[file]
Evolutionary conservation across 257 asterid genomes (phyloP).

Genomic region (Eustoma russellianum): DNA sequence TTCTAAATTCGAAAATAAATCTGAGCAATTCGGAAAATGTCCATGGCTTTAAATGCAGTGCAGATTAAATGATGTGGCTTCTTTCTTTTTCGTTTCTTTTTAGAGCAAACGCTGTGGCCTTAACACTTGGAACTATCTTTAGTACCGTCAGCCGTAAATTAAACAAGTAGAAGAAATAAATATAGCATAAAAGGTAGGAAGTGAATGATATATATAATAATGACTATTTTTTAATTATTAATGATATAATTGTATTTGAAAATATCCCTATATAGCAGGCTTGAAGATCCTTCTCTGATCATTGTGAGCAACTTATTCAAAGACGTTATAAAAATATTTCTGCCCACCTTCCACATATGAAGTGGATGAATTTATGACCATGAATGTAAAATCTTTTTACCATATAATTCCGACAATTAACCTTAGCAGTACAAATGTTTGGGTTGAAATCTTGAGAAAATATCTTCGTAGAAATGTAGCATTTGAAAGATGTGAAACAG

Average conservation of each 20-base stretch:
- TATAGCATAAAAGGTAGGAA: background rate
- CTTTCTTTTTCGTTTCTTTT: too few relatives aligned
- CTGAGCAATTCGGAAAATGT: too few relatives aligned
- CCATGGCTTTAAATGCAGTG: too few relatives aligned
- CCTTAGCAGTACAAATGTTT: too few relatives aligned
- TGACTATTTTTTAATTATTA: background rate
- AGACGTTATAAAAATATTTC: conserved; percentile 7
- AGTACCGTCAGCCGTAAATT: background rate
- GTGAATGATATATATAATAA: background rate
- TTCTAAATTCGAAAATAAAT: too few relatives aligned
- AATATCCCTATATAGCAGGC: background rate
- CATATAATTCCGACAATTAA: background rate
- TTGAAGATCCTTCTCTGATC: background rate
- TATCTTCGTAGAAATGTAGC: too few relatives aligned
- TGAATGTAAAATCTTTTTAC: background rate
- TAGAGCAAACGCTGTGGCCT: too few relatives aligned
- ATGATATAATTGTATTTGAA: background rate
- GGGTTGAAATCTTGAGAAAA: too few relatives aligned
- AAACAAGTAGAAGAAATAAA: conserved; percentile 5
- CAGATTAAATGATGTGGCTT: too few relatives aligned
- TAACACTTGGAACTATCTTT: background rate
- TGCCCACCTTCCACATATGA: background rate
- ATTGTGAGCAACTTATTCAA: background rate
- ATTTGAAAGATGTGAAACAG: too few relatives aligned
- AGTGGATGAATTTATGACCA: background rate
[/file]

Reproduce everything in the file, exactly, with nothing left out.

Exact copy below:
Evolutionary conservation across 257 asterid genomes (phyloP).

Genomic region (Eustoma russellianum): DNA sequence TTCTAAATTCGAAAATAAATCTGAGCAATTCGGAAAATGTCCATGGCTTTAAATGCAGTGCAGATTAAATGATGTGGCTTCTTTCTTTTTCGTTTCTTTTTAGAGCAAACGCTGTGGCCTTAACACTTGGAACTATCTTTAGTACCGTCAGCCGTAAATTAAACAAGTAGAAGAAATAAATATAGCATAAAAGGTAGGAAGTGAATGATATATATAATAATGACTATTTTTTAATTATTAATGATATAATTGTATTTGAAAATATCCCTATATAGCAGGCTTGAAGATCCTTCTCTGATCATTGTGAGCAACTTATTCAAAGACGTTATAAAAATATTTCTGCCCACCTTCCACATATGAAGTGGATGAATTTATGACCATGAATGTAAAATCTTTTTACCATATAATTCCGACAATTAACCTTAGCAGTACAAATGTTTGGGTTGAAATCTTGAGAAAATATCTTCGTAGAAATGTAGCATTTGAAAGATGTGAAACAG

Average conservation of each 20-base stretch:
- TATAGCATAAAAGGTAGGAA: background rate
- CTTTCTTTTTCGTTTCTTTT: too few relatives aligned
- CTGAGCAATTCGGAAAATGT: too few relatives aligned
- CCATGGCTTTAAATGCAGTG: too few relatives aligned
- CCTTAGCAGTACAAATGTTT: too few relatives aligned
- TGACTATTTTTTAATTATTA: background rate
- AGACGTTATAAAAATATTTC: conserved; percentile 7
- AGTACCGTCAGCCGTAAATT: background rate
- GTGAATGATATATATAATAA: background rate
- TTCTAAATTCGAAAATAAAT: too few relatives aligned
- AATATCCCTATATAGCAGGC: background rate
- CATATAATTCCGACAATTAA: background rate
- TTGAAGATCCTTCTCTGATC: background rate
- TATCTTCGTAGAAATGTAGC: too few relatives aligned
- TGAATGTAAAATCTTTTTAC: background rate
- TAGAGCAAACGCTGTGGCCT: too few relatives aligned
- ATGATATAATTGTATTTGAA: background rate
- GGGTTGAAATCTTGAGAAAA: too few relatives aligned
- AAACAAGTAGAAGAAATAAA: conserved; percentile 5
- CAGATTAAATGATGTGGCTT: too few relatives aligned
- TAACACTTGGAACTATCTTT: background rate
- TGCCCACCTTCCACATATGA: background rate
- ATTGTGAGCAACTTATTCAA: background rate
- ATTTGAAAGATGTGAAACAG: too few relatives aligned
- AGTGGATGAATTTATGACCA: background rate